BOSTON, MASSACHUSETTS. Heart rate variability (the variation in the interval between heart beats) is a powerful indicator of the state of the autonomic nervous system (ANS). The variation in the heart beat interval is usually measured via a 5-minute electrocardiogram or 24-hour Holter monitoring. The original and still commonly used measure for the variation is referred to as SDNN which is the standard deviation of the heart beat intervals, that is, the square root of the variance. Most scientific work on heart rate variability (HRV) now uses power spectral density (PSD) analysis to relate the relatively simple measurement of beat to beat variability to the state of the autonomic nervous system. PSD analysis uses a mathematical technique (fast Fourier transform) to determine how the power (variance in heart beat interval) is distributed across different frequency bands. There is now general agreement that the power in the low frequency band (LF) from 0.04 to 0.15 Hz (cycles/second) is an indication of sympathetic (adrenergic) branch activity and that the power in the high frequency band (HF) from 0.15 to 0.40 Hz is primarily an indication of parasympathetic (vagal) activity. It follows that the ratio of LF/HF is a measure of the balance of the autonomic nervous system with a higher number indicating an excess of adrenergic activity and a lower number indicating an excess of vagal activity.
Other important measures derived from HRV analysis include the Poincare ratio and the short-term fractal scaling exponent (DFA1) which are related to sinoatrial node firing patterns. A low Poincare ratio and/or a high DFA1 correspond to a less erratic heart beat (more normal sinoatrial firing).
A low heart rate variability has been implicated in sudden cardiac death, ventricular fibrillation, angina, heart attack, atherosclerosis, and other heart-related problems. HRV analysis has been used extensively in the study of atrial fibrillation. LAF episodes can be divided into two groups – those that are preceded by an increase in LF power and a decrease in HF power consistent with an increase in sympathetic (adrenergic) tone, and those that are preceded by a decrease in LF power and an increase in HF power consistent with an increase in parasympathetic (vagal) tone. The changes in HRV are apparent at least 5 minutes before the actual episode.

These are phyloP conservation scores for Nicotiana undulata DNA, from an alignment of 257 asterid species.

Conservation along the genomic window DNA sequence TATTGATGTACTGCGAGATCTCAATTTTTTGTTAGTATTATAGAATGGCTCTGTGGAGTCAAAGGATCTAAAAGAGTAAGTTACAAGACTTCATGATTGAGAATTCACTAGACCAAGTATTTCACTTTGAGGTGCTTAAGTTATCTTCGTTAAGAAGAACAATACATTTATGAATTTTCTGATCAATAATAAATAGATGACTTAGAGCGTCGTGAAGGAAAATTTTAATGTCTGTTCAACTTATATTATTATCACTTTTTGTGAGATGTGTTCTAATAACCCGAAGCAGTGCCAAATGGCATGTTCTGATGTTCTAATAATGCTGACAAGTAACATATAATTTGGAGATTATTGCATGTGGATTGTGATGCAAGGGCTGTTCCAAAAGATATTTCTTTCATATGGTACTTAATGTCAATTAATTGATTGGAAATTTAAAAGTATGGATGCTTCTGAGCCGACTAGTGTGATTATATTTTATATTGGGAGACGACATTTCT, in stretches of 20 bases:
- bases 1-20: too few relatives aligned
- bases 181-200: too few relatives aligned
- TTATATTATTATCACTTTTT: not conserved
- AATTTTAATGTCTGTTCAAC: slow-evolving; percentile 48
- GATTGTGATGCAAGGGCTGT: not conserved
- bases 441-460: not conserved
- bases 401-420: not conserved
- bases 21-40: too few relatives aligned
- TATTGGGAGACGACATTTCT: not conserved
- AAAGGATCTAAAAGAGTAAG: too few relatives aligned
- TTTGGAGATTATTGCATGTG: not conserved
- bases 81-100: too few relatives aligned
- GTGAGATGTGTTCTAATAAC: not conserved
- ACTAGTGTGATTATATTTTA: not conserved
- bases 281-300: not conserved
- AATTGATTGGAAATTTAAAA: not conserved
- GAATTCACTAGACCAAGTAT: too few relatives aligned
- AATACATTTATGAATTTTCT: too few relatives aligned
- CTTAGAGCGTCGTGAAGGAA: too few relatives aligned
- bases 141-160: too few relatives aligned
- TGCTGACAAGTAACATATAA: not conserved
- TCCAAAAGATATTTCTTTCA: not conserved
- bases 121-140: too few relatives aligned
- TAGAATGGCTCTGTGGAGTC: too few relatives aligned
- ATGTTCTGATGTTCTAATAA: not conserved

A team of researchers from Harvard Medical School, Washington University School of Medicine, Wake Forest University School of Medicine, and the University of Washington now reports that the consumption of oily fish and fish oils strongly influences HRV. Their study involved 4465 older men and women (average age at enrolment of 72 years) who were enrolled in 1989-1990 and then followed for 10 years. At enrolment all participants were given a resting 12-lead ECG or a 24-hour Holter monitor recording and information about their intake of fish and fish oils over the past year was obtained. The researchers observed a significant correlation between the intake of broiled or baked fish (especially tuna) and HRV. They also observed a strong correlation between plasma levels of eicosapentaenoic acid (EPA) and docosahexaenoic acid (DHA) and HRV.
Study participants with a high broiled/baked fish intake experienced a greater HRV (higher SDNN) than those with a lower intake. They also showed lower LF power (lower adrenergic stimulation of the ANS) and higher HF power (increased vagal dominance of the ANS), thus resulting in a lower LF/HF ratio, again suggestive of vagal dominance. High fish consumers also had a lower Poincare ratio and a higher DFA1 indicating a more stable sinoatrial firing pattern. These correlations were also evident when comparing HRV variables with the intake of EPA + DHA. The researchers did not observe any correlation between HRV and the intake of fried (non-fatty) fish.
During the follow-up period, 542 deaths occurred related to cardiovascular causes (1.1%/person-year). The researchers found that high values of SDNN and DFA1 were associated with a 1.1% and 8.4% respectively reduced risk of cardiovascular death, while a low Poincare ratio was associated with a 5.9% risk reduction. They conclude that an increased intake of oily fish (or EPA + DHA) have significant beneficial effects on parameters influencing HRV, specifically an increase in vagal tone, modulation of adrenergic-mediated baroreceptor activity, and improved sinoatrial node function. NOTE: The average daily intake of EPA + DHA ranged from 47 mg to 927 mg.
Mozaffarian, D, et al. Dietary fish and omega-3 fatty acid consumption and heart rate variability in US adults. Circulation, Vol. 117, March 4, 2008, pp. 1130-37
Editor's comment: The confirmation that a high intake of EPA + DHA is associated with a decreased risk of cardiovascular death is indeed encouraging. However, the finding that a high oily fish/fish oil consumption is associated with vagal (parasympathetic) dominance may be less welcome news to vagal afibbers, especially since a high fish oil intake has also been associated with a lower resting heart rate.